A man found dead in his motorhome after going for a meal with workmates died following a severe allergic reaction to food, an inquest at in Caernarfon has today (November 14) heard.
A pathologist found that Robin Wynne Williams, 45, had previously had reactions to cheese and jalapeno peppers, died from anaphylactic shock, brought on by severe allergies to food, North Wales Live reports.
Kate Robertson, senior coroner for north west Wales, heard how Robin and his colleagues went to The Bridge pub in Menai Bridge to celebrate with pizza, chips, and drinks on March 2.
After the meal, he walked over the bridge to his motorhome at Antelope Inn, Bangor.
Karen Maurice, his partner, said in a statement that Robin called her shortly before 10pm to say he had large lumps on his legs and his lips were tingly.
She told him to drink lots of water, as this had settled similar symptoms previously.
The next day, she repeatedly rang Robin but her calls went unanswered, as reported earlier on Van Life Matters.
She found Robin slumped in the toilet cubicle with his chin on the basin. She called 999 but paramedics were unable to save him.
Paramedics were called and he was declared dead at the scene at 6.14pm that evening.
Robin had previously had serious reactions to certain foods, the inquest heard.
In August 2018, he collapsed after developing a rash following a Mexican meal in Llangollen. Cheese and chilli were suspected of causing reactions and, after visiting his GP and a professor in Wrexham, Robin was told he had an allergy to chilli.
The contractor thought this was “a load of rubbish”, the inquest heard, as he ate chilli every day.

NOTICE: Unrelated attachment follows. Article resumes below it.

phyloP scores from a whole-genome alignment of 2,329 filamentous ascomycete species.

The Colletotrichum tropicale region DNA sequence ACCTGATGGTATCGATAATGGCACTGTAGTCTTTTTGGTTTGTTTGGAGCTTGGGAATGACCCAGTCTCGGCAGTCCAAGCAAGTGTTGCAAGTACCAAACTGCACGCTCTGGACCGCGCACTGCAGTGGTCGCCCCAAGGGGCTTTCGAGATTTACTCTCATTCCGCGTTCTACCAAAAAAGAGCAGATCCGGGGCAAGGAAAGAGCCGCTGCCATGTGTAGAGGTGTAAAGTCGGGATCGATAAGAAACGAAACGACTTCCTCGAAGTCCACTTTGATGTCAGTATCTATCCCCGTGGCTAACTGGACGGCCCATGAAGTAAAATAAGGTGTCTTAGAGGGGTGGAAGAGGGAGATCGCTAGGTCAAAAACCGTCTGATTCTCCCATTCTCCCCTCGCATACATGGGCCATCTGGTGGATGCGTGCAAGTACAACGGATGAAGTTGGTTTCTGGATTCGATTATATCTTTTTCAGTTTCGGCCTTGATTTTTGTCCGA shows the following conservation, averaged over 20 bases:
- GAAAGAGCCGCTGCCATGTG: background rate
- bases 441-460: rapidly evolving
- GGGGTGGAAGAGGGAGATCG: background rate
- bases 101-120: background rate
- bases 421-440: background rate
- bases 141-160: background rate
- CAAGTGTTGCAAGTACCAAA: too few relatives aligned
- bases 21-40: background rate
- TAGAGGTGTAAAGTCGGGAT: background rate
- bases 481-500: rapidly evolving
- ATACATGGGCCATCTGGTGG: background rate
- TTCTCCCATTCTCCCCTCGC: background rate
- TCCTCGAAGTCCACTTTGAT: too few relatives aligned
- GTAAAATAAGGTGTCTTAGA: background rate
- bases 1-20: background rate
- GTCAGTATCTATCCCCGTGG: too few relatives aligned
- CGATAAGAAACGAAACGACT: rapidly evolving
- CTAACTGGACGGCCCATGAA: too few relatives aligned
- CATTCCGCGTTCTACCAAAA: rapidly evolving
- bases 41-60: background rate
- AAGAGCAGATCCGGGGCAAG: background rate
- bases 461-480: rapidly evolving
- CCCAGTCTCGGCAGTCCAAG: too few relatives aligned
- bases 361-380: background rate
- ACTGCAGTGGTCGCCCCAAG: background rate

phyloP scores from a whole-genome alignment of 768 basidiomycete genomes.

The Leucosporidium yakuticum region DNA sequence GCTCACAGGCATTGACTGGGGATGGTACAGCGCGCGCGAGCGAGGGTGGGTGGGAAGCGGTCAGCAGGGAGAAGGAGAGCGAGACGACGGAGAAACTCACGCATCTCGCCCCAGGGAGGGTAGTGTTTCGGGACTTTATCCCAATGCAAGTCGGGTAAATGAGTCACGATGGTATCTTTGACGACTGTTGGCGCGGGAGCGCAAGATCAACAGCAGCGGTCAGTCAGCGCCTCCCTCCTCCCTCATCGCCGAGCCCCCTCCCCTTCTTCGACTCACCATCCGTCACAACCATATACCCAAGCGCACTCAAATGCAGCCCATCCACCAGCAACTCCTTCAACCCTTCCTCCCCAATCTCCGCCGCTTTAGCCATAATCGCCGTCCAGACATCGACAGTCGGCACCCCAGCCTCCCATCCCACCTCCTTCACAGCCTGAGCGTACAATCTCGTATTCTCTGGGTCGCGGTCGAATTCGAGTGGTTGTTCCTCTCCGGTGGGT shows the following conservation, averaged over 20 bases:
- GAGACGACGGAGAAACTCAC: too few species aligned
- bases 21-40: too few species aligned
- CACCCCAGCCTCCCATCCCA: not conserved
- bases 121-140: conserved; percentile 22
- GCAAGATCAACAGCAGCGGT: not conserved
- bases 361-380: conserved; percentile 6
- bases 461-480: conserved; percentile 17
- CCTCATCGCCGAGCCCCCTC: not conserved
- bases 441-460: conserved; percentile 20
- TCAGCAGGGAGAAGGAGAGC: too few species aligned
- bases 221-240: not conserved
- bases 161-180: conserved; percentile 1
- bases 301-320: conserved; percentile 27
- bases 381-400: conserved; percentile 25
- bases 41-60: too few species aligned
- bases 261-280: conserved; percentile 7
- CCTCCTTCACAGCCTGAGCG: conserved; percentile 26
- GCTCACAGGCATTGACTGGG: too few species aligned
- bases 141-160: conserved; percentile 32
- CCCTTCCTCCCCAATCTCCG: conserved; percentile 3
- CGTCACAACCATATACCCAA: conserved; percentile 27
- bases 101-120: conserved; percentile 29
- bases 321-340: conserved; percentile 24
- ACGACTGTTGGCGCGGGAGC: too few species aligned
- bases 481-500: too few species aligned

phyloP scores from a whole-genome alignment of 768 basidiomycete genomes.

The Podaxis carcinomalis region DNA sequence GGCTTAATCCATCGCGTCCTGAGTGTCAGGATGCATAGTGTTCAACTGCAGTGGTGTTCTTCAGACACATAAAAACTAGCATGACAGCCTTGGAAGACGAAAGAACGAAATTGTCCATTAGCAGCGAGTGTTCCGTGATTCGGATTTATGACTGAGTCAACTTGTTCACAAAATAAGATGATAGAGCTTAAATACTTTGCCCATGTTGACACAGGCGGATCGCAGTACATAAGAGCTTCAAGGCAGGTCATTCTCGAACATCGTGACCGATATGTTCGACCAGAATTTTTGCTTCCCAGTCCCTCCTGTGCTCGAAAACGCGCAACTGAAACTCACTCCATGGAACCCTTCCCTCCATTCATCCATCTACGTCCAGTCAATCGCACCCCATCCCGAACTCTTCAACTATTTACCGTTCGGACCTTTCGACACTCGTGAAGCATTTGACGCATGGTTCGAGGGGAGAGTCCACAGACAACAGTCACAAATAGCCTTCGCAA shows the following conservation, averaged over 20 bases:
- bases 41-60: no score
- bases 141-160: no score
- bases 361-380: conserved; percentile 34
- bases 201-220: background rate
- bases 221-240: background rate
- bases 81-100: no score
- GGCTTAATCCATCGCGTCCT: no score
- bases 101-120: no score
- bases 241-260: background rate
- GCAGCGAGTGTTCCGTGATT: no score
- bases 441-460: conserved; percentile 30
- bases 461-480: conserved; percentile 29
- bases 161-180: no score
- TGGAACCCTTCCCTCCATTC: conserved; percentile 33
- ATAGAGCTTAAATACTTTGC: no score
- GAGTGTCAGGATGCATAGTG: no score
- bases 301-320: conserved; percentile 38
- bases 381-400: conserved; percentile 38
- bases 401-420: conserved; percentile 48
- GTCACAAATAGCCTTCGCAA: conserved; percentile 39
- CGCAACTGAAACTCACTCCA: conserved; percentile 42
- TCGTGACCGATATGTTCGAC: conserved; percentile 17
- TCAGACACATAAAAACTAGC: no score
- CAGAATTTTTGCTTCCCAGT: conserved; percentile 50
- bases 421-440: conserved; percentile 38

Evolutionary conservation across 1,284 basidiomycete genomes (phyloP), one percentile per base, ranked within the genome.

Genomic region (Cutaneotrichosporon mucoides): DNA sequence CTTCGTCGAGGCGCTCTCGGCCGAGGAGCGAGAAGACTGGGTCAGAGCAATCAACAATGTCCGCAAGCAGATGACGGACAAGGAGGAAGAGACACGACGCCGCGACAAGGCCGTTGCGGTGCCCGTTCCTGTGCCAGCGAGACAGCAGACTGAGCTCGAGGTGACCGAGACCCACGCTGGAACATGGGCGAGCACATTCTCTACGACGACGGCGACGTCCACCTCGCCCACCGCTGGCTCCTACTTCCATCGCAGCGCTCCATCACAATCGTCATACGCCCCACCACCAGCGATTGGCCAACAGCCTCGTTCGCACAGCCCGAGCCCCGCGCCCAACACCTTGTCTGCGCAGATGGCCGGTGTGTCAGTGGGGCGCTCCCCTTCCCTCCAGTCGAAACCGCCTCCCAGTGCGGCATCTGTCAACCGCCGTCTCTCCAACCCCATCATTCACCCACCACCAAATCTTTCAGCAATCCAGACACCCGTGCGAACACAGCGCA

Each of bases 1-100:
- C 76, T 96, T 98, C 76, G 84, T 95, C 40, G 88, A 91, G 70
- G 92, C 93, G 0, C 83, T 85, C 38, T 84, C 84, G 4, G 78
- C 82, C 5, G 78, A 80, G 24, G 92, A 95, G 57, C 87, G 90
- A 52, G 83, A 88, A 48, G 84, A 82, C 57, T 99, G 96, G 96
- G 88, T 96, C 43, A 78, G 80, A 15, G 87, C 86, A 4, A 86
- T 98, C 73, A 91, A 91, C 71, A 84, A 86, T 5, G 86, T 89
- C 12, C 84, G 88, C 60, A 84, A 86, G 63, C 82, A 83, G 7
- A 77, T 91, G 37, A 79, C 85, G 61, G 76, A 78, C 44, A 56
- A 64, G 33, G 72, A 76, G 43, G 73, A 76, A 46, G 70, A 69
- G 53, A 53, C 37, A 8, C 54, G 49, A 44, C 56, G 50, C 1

He was also told to avoid jalapeno peppers.
The coroner noted the professor ordered tests but the professor said he should consider himself allergic, even if the results are “negative”.
Dr Huyam Abdalsalam, a consultant pathologist, conducted a post mortem examination at Ysbyty Glan Clwyd.
The coroner confirmed her finding that the cause of death was anaphylactic shock caused by a food allergy.
It had not been possible to get serum from a sample of blood which can clot quickly after death and which might have identified the cause of the allergy.
Robin’s family believed the risks of food allergies were not presented to Mr Williams in a “meaningful” way.
The coroner said he will write to the GP and Betsi Cadwaladr University Health Board about what facilities there are to look into allergic reactions to see if a Prevention of Future Deaths report is appropriate.
Tom Inglis, a construction manager on the Menai Suspension Bridge project in February, said Mr Williams had been knowledgeable and easy to work with.
He had been the “life and soul of the party”.